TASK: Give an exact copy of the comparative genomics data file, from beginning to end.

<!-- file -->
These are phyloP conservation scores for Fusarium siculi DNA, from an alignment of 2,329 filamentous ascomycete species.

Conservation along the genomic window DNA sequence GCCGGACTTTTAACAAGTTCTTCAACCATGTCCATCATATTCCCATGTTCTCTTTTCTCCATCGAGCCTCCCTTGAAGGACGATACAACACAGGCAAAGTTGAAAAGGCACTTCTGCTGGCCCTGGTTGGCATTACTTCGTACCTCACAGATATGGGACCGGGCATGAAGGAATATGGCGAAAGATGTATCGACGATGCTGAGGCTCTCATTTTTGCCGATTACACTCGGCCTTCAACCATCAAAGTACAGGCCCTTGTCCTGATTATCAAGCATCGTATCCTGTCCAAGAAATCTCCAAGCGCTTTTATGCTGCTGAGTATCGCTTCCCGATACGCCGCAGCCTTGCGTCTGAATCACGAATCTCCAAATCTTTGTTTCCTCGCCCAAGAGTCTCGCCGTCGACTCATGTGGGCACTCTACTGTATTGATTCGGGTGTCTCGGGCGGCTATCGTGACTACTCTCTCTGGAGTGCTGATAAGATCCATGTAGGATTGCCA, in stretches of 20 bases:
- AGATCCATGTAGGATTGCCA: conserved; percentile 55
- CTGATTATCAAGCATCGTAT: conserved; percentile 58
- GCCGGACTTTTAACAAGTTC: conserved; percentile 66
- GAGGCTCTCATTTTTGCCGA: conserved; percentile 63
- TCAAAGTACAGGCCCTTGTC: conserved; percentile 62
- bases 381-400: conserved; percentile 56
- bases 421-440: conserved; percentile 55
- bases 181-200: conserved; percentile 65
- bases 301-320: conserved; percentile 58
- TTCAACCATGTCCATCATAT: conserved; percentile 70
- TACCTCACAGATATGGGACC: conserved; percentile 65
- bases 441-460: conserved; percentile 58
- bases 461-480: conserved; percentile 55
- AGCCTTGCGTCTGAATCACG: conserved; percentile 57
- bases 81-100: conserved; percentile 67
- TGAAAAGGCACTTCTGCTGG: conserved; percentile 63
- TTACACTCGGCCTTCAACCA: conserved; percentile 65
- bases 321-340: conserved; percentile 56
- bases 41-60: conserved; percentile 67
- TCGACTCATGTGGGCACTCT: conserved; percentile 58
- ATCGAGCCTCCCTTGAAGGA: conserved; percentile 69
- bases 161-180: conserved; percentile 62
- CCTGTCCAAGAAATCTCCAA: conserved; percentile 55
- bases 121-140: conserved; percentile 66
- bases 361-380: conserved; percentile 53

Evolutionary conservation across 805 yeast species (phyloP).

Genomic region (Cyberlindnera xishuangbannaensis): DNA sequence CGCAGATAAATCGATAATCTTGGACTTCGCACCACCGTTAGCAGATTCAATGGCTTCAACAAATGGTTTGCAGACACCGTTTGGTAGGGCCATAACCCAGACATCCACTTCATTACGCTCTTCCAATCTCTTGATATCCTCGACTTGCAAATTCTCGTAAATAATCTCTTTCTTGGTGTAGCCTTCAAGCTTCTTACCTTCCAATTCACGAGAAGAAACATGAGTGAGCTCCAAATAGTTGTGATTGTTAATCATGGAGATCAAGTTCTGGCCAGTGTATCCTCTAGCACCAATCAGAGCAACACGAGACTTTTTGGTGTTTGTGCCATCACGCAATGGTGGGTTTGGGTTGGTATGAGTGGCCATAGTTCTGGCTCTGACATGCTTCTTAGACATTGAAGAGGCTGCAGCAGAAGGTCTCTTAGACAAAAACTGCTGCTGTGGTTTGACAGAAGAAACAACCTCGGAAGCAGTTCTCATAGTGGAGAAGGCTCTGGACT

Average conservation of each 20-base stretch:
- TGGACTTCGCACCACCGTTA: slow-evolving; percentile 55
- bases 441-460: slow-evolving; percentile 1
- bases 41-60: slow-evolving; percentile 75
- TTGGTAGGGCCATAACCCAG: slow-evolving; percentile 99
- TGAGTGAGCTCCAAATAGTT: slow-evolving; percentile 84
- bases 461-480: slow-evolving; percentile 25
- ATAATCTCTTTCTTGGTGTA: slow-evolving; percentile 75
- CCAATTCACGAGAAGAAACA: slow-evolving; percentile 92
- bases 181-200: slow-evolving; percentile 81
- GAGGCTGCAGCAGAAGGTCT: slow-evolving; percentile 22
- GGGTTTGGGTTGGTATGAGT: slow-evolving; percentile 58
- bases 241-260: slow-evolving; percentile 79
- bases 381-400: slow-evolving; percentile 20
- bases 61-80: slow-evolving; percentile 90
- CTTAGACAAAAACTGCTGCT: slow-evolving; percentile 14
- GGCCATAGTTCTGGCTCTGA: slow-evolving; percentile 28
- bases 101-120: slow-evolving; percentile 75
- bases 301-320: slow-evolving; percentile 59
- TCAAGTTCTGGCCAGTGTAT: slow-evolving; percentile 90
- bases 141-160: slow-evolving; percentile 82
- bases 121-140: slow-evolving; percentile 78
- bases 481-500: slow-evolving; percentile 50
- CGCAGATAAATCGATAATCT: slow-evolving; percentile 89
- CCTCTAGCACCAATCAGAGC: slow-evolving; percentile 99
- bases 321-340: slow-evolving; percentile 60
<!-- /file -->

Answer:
These are phyloP conservation scores for Fusarium siculi DNA, from an alignment of 2,329 filamentous ascomycete species.

Conservation along the genomic window DNA sequence GCCGGACTTTTAACAAGTTCTTCAACCATGTCCATCATATTCCCATGTTCTCTTTTCTCCATCGAGCCTCCCTTGAAGGACGATACAACACAGGCAAAGTTGAAAAGGCACTTCTGCTGGCCCTGGTTGGCATTACTTCGTACCTCACAGATATGGGACCGGGCATGAAGGAATATGGCGAAAGATGTATCGACGATGCTGAGGCTCTCATTTTTGCCGATTACACTCGGCCTTCAACCATCAAAGTACAGGCCCTTGTCCTGATTATCAAGCATCGTATCCTGTCCAAGAAATCTCCAAGCGCTTTTATGCTGCTGAGTATCGCTTCCCGATACGCCGCAGCCTTGCGTCTGAATCACGAATCTCCAAATCTTTGTTTCCTCGCCCAAGAGTCTCGCCGTCGACTCATGTGGGCACTCTACTGTATTGATTCGGGTGTCTCGGGCGGCTATCGTGACTACTCTCTCTGGAGTGCTGATAAGATCCATGTAGGATTGCCA, in stretches of 20 bases:
- AGATCCATGTAGGATTGCCA: conserved; percentile 55
- CTGATTATCAAGCATCGTAT: conserved; percentile 58
- GCCGGACTTTTAACAAGTTC: conserved; percentile 66
- GAGGCTCTCATTTTTGCCGA: conserved; percentile 63
- TCAAAGTACAGGCCCTTGTC: conserved; percentile 62
- bases 381-400: conserved; percentile 56
- bases 421-440: conserved; percentile 55
- bases 181-200: conserved; percentile 65
- bases 301-320: conserved; percentile 58
- TTCAACCATGTCCATCATAT: conserved; percentile 70
- TACCTCACAGATATGGGACC: conserved; percentile 65
- bases 441-460: conserved; percentile 58
- bases 461-480: conserved; percentile 55
- AGCCTTGCGTCTGAATCACG: conserved; percentile 57
- bases 81-100: conserved; percentile 67
- TGAAAAGGCACTTCTGCTGG: conserved; percentile 63
- TTACACTCGGCCTTCAACCA: conserved; percentile 65
- bases 321-340: conserved; percentile 56
- bases 41-60: conserved; percentile 67
- TCGACTCATGTGGGCACTCT: conserved; percentile 58
- ATCGAGCCTCCCTTGAAGGA: conserved; percentile 69
- bases 161-180: conserved; percentile 62
- CCTGTCCAAGAAATCTCCAA: conserved; percentile 55
- bases 121-140: conserved; percentile 66
- bases 361-380: conserved; percentile 53

Evolutionary conservation across 805 yeast species (phyloP).

Genomic region (Cyberlindnera xishuangbannaensis): DNA sequence CGCAGATAAATCGATAATCTTGGACTTCGCACCACCGTTAGCAGATTCAATGGCTTCAACAAATGGTTTGCAGACACCGTTTGGTAGGGCCATAACCCAGACATCCACTTCATTACGCTCTTCCAATCTCTTGATATCCTCGACTTGCAAATTCTCGTAAATAATCTCTTTCTTGGTGTAGCCTTCAAGCTTCTTACCTTCCAATTCACGAGAAGAAACATGAGTGAGCTCCAAATAGTTGTGATTGTTAATCATGGAGATCAAGTTCTGGCCAGTGTATCCTCTAGCACCAATCAGAGCAACACGAGACTTTTTGGTGTTTGTGCCATCACGCAATGGTGGGTTTGGGTTGGTATGAGTGGCCATAGTTCTGGCTCTGACATGCTTCTTAGACATTGAAGAGGCTGCAGCAGAAGGTCTCTTAGACAAAAACTGCTGCTGTGGTTTGACAGAAGAAACAACCTCGGAAGCAGTTCTCATAGTGGAGAAGGCTCTGGACT

Average conservation of each 20-base stretch:
- TGGACTTCGCACCACCGTTA: slow-evolving; percentile 55
- bases 441-460: slow-evolving; percentile 1
- bases 41-60: slow-evolving; percentile 75
- TTGGTAGGGCCATAACCCAG: slow-evolving; percentile 99
- TGAGTGAGCTCCAAATAGTT: slow-evolving; percentile 84
- bases 461-480: slow-evolving; percentile 25
- ATAATCTCTTTCTTGGTGTA: slow-evolving; percentile 75
- CCAATTCACGAGAAGAAACA: slow-evolving; percentile 92
- bases 181-200: slow-evolving; percentile 81
- GAGGCTGCAGCAGAAGGTCT: slow-evolving; percentile 22
- GGGTTTGGGTTGGTATGAGT: slow-evolving; percentile 58
- bases 241-260: slow-evolving; percentile 79
- bases 381-400: slow-evolving; percentile 20
- bases 61-80: slow-evolving; percentile 90
- CTTAGACAAAAACTGCTGCT: slow-evolving; percentile 14
- GGCCATAGTTCTGGCTCTGA: slow-evolving; percentile 28
- bases 101-120: slow-evolving; percentile 75
- bases 301-320: slow-evolving; percentile 59
- TCAAGTTCTGGCCAGTGTAT: slow-evolving; percentile 90
- bases 141-160: slow-evolving; percentile 82
- bases 121-140: slow-evolving; percentile 78
- bases 481-500: slow-evolving; percentile 50
- CGCAGATAAATCGATAATCT: slow-evolving; percentile 89
- CCTCTAGCACCAATCAGAGC: slow-evolving; percentile 99
- bases 321-340: slow-evolving; percentile 60